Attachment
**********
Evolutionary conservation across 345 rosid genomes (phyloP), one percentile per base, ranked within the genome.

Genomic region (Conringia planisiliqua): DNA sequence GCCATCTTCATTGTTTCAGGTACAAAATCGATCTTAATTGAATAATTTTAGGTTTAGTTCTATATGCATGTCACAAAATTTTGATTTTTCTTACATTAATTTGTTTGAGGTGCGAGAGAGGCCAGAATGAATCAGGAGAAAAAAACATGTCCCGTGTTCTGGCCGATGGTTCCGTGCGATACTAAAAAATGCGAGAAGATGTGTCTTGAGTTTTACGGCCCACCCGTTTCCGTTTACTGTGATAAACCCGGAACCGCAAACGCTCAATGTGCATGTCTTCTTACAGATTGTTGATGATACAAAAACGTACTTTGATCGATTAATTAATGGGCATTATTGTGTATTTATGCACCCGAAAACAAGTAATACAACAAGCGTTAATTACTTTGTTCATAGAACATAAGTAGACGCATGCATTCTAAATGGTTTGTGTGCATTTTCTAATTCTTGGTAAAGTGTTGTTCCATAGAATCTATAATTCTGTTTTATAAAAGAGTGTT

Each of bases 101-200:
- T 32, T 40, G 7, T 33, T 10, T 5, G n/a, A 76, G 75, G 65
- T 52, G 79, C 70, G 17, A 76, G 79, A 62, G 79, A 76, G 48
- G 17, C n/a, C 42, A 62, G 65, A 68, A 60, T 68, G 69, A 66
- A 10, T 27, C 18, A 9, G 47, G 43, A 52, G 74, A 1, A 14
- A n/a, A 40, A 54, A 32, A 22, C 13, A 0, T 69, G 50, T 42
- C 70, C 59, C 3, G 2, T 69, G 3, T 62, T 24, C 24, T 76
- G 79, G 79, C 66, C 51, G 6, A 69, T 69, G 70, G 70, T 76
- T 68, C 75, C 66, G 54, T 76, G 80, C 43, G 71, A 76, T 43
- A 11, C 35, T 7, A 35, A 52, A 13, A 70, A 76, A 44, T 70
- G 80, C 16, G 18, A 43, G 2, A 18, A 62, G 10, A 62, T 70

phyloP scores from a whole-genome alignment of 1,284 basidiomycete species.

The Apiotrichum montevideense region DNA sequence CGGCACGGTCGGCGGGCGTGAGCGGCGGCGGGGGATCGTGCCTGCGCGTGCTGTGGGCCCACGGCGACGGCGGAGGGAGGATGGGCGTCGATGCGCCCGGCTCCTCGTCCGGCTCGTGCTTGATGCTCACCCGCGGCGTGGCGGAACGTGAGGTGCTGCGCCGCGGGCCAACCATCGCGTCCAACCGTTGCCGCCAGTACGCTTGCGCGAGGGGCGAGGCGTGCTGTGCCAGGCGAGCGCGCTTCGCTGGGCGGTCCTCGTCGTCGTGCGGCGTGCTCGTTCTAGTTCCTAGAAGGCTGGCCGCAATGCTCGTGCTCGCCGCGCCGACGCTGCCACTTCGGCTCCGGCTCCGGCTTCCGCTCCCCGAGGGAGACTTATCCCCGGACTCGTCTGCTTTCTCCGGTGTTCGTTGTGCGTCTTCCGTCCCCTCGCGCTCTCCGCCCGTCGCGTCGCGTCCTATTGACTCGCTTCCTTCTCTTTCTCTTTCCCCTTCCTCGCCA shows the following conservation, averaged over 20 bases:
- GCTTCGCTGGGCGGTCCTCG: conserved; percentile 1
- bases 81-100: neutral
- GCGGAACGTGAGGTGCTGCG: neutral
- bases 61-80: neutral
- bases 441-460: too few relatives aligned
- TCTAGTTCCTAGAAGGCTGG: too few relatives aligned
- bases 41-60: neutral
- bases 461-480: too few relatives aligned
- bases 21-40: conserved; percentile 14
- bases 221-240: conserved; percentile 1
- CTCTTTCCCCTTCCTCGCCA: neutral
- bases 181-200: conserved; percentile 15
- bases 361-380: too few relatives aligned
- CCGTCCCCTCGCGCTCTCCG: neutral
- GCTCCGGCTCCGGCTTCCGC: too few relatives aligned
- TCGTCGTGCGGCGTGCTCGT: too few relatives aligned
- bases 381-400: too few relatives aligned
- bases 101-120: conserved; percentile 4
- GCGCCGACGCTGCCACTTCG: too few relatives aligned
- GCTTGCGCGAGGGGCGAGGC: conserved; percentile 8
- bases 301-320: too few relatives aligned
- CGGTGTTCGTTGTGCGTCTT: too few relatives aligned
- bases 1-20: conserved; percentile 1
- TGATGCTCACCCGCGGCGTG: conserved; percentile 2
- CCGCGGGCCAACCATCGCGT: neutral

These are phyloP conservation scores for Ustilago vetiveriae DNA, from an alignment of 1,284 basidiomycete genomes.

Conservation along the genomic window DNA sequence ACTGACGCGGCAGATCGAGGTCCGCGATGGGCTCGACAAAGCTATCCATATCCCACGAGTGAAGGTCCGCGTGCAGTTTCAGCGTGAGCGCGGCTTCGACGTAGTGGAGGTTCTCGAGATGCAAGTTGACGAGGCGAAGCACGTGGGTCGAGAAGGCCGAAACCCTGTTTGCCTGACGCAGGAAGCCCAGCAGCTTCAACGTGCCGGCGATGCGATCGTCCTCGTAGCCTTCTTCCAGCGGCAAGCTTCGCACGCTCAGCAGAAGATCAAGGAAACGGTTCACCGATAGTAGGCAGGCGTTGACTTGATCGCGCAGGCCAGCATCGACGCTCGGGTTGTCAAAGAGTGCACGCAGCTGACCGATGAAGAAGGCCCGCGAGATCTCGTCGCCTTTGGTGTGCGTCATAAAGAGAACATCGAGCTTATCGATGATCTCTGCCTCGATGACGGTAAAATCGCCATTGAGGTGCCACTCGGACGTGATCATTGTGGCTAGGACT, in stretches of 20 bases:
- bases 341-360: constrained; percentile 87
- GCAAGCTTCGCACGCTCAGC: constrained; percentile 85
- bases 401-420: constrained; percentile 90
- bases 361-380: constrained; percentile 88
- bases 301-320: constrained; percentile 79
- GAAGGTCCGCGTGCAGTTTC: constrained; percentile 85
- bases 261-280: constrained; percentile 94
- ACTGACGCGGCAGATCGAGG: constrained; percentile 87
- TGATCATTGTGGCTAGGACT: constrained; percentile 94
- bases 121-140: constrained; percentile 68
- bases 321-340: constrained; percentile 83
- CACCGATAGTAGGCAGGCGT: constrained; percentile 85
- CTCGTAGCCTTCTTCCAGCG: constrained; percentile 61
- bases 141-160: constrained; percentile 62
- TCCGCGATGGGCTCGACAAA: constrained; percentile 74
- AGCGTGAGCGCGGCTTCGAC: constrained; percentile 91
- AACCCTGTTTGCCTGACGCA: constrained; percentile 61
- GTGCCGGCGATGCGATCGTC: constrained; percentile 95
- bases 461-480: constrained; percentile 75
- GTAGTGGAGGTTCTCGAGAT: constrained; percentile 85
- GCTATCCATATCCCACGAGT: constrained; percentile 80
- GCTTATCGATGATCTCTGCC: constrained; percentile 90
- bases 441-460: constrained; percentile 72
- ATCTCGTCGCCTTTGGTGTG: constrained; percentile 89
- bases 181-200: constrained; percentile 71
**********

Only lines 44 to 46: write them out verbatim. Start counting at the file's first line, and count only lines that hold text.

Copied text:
- GCAAGCTTCGCACGCTCAGC: constrained; percentile 85
- bases 401-420: constrained; percentile 90
- bases 361-380: constrained; percentile 88